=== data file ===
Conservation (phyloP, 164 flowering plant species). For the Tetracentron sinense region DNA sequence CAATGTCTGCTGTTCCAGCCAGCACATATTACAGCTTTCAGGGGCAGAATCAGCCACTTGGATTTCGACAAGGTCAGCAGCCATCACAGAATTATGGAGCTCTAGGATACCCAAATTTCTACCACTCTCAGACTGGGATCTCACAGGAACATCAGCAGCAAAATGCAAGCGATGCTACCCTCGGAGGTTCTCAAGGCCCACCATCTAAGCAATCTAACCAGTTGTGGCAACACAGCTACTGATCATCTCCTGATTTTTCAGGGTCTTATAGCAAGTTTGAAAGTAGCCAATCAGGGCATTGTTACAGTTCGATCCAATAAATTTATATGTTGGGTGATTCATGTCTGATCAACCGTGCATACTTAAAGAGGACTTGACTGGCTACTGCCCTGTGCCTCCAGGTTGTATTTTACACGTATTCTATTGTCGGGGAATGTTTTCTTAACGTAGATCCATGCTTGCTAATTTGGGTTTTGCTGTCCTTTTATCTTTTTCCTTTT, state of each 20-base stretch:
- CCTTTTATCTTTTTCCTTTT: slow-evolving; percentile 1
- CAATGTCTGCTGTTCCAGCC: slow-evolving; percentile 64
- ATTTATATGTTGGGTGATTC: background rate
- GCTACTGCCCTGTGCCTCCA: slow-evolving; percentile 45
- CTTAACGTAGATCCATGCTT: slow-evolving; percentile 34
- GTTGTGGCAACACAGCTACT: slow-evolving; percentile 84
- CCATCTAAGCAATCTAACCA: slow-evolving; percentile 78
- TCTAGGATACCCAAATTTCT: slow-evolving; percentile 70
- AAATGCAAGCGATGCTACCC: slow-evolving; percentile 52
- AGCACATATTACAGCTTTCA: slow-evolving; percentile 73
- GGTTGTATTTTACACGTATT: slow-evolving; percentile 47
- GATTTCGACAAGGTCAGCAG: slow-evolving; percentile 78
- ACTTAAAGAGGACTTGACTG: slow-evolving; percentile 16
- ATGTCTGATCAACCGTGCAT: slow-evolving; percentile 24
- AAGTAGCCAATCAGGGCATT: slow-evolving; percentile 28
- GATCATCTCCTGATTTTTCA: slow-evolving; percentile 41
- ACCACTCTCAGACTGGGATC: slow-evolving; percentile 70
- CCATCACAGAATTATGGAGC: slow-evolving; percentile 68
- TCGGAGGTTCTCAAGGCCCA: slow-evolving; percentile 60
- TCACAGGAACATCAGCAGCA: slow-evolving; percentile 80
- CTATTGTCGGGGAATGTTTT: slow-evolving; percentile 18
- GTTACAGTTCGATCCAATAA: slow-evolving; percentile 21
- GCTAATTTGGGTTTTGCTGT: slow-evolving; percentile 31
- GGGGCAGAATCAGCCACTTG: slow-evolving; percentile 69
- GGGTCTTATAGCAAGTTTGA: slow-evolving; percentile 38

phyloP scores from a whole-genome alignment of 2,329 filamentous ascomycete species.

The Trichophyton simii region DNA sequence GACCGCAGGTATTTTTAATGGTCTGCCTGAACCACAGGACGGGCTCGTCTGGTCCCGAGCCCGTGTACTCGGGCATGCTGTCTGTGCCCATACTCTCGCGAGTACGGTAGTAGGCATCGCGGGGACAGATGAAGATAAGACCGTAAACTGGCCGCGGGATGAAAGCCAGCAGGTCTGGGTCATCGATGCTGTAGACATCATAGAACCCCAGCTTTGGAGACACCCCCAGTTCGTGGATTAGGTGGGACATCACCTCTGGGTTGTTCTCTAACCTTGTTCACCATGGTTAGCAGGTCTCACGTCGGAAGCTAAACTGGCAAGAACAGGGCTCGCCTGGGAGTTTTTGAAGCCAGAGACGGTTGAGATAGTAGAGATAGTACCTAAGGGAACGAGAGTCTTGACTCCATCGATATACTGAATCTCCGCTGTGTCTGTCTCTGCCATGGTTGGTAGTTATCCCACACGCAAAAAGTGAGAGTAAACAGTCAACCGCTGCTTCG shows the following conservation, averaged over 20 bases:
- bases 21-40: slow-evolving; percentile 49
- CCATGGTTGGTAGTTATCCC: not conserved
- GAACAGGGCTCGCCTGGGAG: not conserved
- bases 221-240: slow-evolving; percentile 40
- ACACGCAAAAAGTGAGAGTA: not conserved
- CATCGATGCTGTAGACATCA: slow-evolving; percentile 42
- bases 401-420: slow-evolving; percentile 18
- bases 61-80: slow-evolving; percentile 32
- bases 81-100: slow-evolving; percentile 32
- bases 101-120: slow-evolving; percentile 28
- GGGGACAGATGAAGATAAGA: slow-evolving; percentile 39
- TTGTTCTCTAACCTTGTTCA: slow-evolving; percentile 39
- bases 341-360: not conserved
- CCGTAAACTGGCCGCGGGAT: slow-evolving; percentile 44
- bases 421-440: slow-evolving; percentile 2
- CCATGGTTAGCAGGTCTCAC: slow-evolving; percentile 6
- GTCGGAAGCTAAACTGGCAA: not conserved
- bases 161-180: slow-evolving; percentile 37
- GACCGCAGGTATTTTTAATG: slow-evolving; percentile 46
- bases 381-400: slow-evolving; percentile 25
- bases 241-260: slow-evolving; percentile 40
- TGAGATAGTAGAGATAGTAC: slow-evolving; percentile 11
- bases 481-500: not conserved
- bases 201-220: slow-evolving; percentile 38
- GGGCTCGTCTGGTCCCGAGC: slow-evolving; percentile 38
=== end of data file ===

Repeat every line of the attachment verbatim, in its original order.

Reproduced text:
Conservation (phyloP, 164 flowering plant species). For the Tetracentron sinense region DNA sequence CAATGTCTGCTGTTCCAGCCAGCACATATTACAGCTTTCAGGGGCAGAATCAGCCACTTGGATTTCGACAAGGTCAGCAGCCATCACAGAATTATGGAGCTCTAGGATACCCAAATTTCTACCACTCTCAGACTGGGATCTCACAGGAACATCAGCAGCAAAATGCAAGCGATGCTACCCTCGGAGGTTCTCAAGGCCCACCATCTAAGCAATCTAACCAGTTGTGGCAACACAGCTACTGATCATCTCCTGATTTTTCAGGGTCTTATAGCAAGTTTGAAAGTAGCCAATCAGGGCATTGTTACAGTTCGATCCAATAAATTTATATGTTGGGTGATTCATGTCTGATCAACCGTGCATACTTAAAGAGGACTTGACTGGCTACTGCCCTGTGCCTCCAGGTTGTATTTTACACGTATTCTATTGTCGGGGAATGTTTTCTTAACGTAGATCCATGCTTGCTAATTTGGGTTTTGCTGTCCTTTTATCTTTTTCCTTTT, state of each 20-base stretch:
- CCTTTTATCTTTTTCCTTTT: slow-evolving; percentile 1
- CAATGTCTGCTGTTCCAGCC: slow-evolving; percentile 64
- ATTTATATGTTGGGTGATTC: background rate
- GCTACTGCCCTGTGCCTCCA: slow-evolving; percentile 45
- CTTAACGTAGATCCATGCTT: slow-evolving; percentile 34
- GTTGTGGCAACACAGCTACT: slow-evolving; percentile 84
- CCATCTAAGCAATCTAACCA: slow-evolving; percentile 78
- TCTAGGATACCCAAATTTCT: slow-evolving; percentile 70
- AAATGCAAGCGATGCTACCC: slow-evolving; percentile 52
- AGCACATATTACAGCTTTCA: slow-evolving; percentile 73
- GGTTGTATTTTACACGTATT: slow-evolving; percentile 47
- GATTTCGACAAGGTCAGCAG: slow-evolving; percentile 78
- ACTTAAAGAGGACTTGACTG: slow-evolving; percentile 16
- ATGTCTGATCAACCGTGCAT: slow-evolving; percentile 24
- AAGTAGCCAATCAGGGCATT: slow-evolving; percentile 28
- GATCATCTCCTGATTTTTCA: slow-evolving; percentile 41
- ACCACTCTCAGACTGGGATC: slow-evolving; percentile 70
- CCATCACAGAATTATGGAGC: slow-evolving; percentile 68
- TCGGAGGTTCTCAAGGCCCA: slow-evolving; percentile 60
- TCACAGGAACATCAGCAGCA: slow-evolving; percentile 80
- CTATTGTCGGGGAATGTTTT: slow-evolving; percentile 18
- GTTACAGTTCGATCCAATAA: slow-evolving; percentile 21
- GCTAATTTGGGTTTTGCTGT: slow-evolving; percentile 31
- GGGGCAGAATCAGCCACTTG: slow-evolving; percentile 69
- GGGTCTTATAGCAAGTTTGA: slow-evolving; percentile 38

phyloP scores from a whole-genome alignment of 2,329 filamentous ascomycete species.

The Trichophyton simii region DNA sequence GACCGCAGGTATTTTTAATGGTCTGCCTGAACCACAGGACGGGCTCGTCTGGTCCCGAGCCCGTGTACTCGGGCATGCTGTCTGTGCCCATACTCTCGCGAGTACGGTAGTAGGCATCGCGGGGACAGATGAAGATAAGACCGTAAACTGGCCGCGGGATGAAAGCCAGCAGGTCTGGGTCATCGATGCTGTAGACATCATAGAACCCCAGCTTTGGAGACACCCCCAGTTCGTGGATTAGGTGGGACATCACCTCTGGGTTGTTCTCTAACCTTGTTCACCATGGTTAGCAGGTCTCACGTCGGAAGCTAAACTGGCAAGAACAGGGCTCGCCTGGGAGTTTTTGAAGCCAGAGACGGTTGAGATAGTAGAGATAGTACCTAAGGGAACGAGAGTCTTGACTCCATCGATATACTGAATCTCCGCTGTGTCTGTCTCTGCCATGGTTGGTAGTTATCCCACACGCAAAAAGTGAGAGTAAACAGTCAACCGCTGCTTCG shows the following conservation, averaged over 20 bases:
- bases 21-40: slow-evolving; percentile 49
- CCATGGTTGGTAGTTATCCC: not conserved
- GAACAGGGCTCGCCTGGGAG: not conserved
- bases 221-240: slow-evolving; percentile 40
- ACACGCAAAAAGTGAGAGTA: not conserved
- CATCGATGCTGTAGACATCA: slow-evolving; percentile 42
- bases 401-420: slow-evolving; percentile 18
- bases 61-80: slow-evolving; percentile 32
- bases 81-100: slow-evolving; percentile 32
- bases 101-120: slow-evolving; percentile 28
- GGGGACAGATGAAGATAAGA: slow-evolving; percentile 39
- TTGTTCTCTAACCTTGTTCA: slow-evolving; percentile 39
- bases 341-360: not conserved
- CCGTAAACTGGCCGCGGGAT: slow-evolving; percentile 44
- bases 421-440: slow-evolving; percentile 2
- CCATGGTTAGCAGGTCTCAC: slow-evolving; percentile 6
- GTCGGAAGCTAAACTGGCAA: not conserved
- bases 161-180: slow-evolving; percentile 37
- GACCGCAGGTATTTTTAATG: slow-evolving; percentile 46
- bases 381-400: slow-evolving; percentile 25
- bases 241-260: slow-evolving; percentile 40
- TGAGATAGTAGAGATAGTAC: slow-evolving; percentile 11
- bases 481-500: not conserved
- bases 201-220: slow-evolving; percentile 38
- GGGCTCGTCTGGTCCCGAGC: slow-evolving; percentile 38